Yesterday I failed to find any Iceland Gulls at Loch Ryan but I did find another colour ringed Black Headed Gull from Killington Reservoir, Cumbria. The bird had a blue ring with code '2A64' and was ringed in June last year and was first spotted at Loch Ryan in September by Chris Baines.



15.01.12


Didn't Take Long!!

So, I wanted to see a Glaucous Gull... well on a trip to The Crook of Baldoon to help with a WeBS count I spotted a large white gull sitting in a field. Got the scope up and there it was, a gruesome looking GLAUCOUS GULL (photos below). It had obviously been getting dirty in the mud and also on a nearby carcass. After a while it went for a wash in Wigtown Bay and looked a lot better, just wish the light had been better.

Glaucous Gull

Glaucous Gull

Glaucous Gull

Earlier in the day at Garlieston I saw 11 Greenshank, 4 Little Grebes, 32 Gadwall, 51 Teal, 26 Pale-bellied Brent Geese and 9 Goldeneye. There was also a rather sick looking Fulmar in the bay sheltering from the brisk wind behind a rock groyne. Hopefully it was just having a rest.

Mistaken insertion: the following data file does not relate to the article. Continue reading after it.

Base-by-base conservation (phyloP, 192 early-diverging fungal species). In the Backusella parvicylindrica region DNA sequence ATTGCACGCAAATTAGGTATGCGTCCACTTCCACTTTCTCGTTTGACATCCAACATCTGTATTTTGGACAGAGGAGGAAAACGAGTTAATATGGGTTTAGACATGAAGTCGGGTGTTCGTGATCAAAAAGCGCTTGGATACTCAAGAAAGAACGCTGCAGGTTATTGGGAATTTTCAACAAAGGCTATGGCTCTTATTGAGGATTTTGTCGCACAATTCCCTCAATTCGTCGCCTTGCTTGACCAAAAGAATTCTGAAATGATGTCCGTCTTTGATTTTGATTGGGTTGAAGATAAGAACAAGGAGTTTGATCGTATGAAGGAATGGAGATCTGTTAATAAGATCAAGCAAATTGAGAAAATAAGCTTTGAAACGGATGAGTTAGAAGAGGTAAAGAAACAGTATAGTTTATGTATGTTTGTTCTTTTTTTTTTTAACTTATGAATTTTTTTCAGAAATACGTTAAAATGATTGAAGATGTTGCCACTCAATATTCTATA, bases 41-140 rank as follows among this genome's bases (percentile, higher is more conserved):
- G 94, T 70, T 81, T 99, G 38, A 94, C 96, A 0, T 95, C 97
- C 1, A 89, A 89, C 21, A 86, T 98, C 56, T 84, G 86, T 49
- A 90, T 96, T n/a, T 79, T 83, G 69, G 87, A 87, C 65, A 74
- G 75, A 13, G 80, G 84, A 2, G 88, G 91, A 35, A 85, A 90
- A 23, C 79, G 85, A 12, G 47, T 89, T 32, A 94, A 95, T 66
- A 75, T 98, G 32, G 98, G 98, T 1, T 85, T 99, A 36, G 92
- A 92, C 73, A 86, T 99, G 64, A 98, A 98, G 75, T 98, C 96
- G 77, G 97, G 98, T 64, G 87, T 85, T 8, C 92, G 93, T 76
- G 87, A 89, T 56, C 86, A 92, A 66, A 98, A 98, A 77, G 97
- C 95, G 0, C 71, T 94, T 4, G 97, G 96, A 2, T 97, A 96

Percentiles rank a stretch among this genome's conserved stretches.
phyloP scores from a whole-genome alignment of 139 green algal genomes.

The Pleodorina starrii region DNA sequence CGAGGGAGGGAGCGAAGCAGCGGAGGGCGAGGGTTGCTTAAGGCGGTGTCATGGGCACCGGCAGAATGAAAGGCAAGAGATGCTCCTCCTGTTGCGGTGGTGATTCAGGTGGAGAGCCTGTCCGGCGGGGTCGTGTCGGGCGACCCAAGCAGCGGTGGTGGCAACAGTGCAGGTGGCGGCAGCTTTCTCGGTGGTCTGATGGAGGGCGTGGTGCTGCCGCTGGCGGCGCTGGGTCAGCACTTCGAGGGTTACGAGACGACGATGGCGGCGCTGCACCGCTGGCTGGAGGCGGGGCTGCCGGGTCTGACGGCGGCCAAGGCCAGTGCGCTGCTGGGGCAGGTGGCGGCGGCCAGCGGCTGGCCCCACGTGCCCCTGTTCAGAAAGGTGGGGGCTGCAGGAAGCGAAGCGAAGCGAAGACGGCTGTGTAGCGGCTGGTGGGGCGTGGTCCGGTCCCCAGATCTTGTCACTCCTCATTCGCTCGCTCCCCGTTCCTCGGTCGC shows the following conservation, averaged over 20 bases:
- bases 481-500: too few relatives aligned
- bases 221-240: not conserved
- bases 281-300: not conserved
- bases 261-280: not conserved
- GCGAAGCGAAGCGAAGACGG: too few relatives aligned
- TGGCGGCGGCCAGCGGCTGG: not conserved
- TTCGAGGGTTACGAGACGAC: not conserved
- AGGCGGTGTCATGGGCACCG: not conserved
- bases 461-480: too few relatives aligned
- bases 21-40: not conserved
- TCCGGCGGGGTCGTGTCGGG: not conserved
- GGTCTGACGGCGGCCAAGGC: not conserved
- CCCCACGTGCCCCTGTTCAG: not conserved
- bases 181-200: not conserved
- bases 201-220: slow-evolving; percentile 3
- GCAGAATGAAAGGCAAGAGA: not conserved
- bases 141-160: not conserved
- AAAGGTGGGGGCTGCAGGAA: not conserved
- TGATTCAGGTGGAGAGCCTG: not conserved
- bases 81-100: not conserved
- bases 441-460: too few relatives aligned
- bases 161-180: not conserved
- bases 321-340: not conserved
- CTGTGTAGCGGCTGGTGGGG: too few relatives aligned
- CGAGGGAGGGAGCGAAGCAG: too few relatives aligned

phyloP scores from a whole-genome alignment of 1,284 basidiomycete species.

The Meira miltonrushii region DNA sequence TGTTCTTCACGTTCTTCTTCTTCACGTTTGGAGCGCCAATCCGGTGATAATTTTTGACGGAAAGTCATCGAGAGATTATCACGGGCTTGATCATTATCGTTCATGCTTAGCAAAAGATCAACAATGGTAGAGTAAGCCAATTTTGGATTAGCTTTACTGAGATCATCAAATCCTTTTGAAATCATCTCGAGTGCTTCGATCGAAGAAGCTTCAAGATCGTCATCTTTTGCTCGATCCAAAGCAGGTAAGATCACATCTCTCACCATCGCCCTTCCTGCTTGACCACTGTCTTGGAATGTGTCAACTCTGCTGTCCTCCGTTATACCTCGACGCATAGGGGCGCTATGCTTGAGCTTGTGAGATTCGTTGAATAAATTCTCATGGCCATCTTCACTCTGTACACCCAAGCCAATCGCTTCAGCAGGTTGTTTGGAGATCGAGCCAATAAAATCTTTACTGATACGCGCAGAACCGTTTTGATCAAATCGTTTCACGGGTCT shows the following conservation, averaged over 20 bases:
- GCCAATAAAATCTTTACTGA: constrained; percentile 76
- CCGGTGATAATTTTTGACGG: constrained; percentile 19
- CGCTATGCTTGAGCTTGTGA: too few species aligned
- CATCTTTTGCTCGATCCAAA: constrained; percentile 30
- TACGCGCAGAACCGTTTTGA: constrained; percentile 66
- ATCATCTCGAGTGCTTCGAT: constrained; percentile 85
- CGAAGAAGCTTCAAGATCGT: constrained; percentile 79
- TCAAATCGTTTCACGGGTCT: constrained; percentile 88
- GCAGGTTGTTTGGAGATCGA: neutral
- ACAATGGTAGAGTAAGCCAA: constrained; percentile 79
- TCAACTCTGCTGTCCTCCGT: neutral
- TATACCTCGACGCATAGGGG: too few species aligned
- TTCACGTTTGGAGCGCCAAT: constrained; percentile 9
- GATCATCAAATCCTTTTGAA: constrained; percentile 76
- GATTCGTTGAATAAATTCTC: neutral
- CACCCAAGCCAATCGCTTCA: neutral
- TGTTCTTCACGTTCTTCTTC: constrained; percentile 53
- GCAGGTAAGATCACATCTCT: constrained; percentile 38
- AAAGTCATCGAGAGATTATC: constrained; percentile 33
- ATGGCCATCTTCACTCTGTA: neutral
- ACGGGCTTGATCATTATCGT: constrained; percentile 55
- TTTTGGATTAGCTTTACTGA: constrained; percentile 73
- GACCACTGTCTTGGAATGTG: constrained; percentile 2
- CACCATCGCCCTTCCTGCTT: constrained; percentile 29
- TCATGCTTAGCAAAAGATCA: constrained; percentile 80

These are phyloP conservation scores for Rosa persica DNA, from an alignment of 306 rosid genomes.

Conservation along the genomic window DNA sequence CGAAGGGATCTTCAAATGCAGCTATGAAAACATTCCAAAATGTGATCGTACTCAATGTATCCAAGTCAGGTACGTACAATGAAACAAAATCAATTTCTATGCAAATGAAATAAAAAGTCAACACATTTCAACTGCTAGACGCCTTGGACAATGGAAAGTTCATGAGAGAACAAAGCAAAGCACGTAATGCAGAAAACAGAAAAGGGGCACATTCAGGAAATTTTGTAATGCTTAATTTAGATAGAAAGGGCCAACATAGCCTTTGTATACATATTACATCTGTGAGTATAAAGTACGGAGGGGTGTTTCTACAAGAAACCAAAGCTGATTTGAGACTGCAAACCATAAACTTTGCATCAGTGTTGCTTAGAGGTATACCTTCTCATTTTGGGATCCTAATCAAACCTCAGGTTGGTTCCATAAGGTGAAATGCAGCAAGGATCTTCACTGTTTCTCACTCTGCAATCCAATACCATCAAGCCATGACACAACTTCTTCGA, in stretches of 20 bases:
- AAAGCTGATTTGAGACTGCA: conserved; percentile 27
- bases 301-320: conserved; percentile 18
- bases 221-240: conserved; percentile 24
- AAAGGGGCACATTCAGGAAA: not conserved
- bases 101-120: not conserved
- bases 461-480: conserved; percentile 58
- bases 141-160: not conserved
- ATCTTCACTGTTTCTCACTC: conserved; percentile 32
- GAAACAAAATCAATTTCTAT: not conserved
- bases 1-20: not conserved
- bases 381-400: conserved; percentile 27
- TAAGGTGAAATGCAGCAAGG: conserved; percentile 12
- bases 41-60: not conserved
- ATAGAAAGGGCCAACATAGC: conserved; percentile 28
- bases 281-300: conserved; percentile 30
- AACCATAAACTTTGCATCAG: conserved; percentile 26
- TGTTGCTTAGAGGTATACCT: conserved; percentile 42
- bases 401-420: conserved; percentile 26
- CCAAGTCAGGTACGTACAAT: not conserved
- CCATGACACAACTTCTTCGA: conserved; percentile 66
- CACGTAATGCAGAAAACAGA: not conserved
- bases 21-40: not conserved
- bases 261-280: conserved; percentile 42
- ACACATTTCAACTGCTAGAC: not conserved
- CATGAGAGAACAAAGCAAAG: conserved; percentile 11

10th & 13th Jan 2012


White Wingers

The country has seen a large influx of Iceland and Glaucous Gulls (commonly known as White-wingers) this winter. So it seemed to only be a matter of time until the first one appeared in the county and on Tuesday an ICELAND GULL appeared at Loch Ryan. I first found it at Leffnoll Point, on the east side, and then refound it at Bishop Burn feeding on the cheese outfall. Initially I wasn't sure if they were the same bird but it would seem likely and at present it is believed to be a 2nd-winter, though it could easily be a first-winter. There was also an adult MEDITERRANEAN GULL (photo below) at Bishop Burn, which is also a white winged gull that is now considered a UK resident though still a scarce Scottish bird.

Mediterranean Gull

I also noted a few leg ringed gulls on the beach which I was able to read. They included the blue-ringed Black-headed Gull with code 2A07 (from Killington, Cumbria) and also the regular Finnish and Lithuanian Black-headed Gulls. There was also a second Finnish Black-headed Gull with a metal ring (code: ST209.822) which I am awaiting details of. A British metal ringed 1st-winter Herring Gull was also present with code GR24516 and is my first metal ring for this species.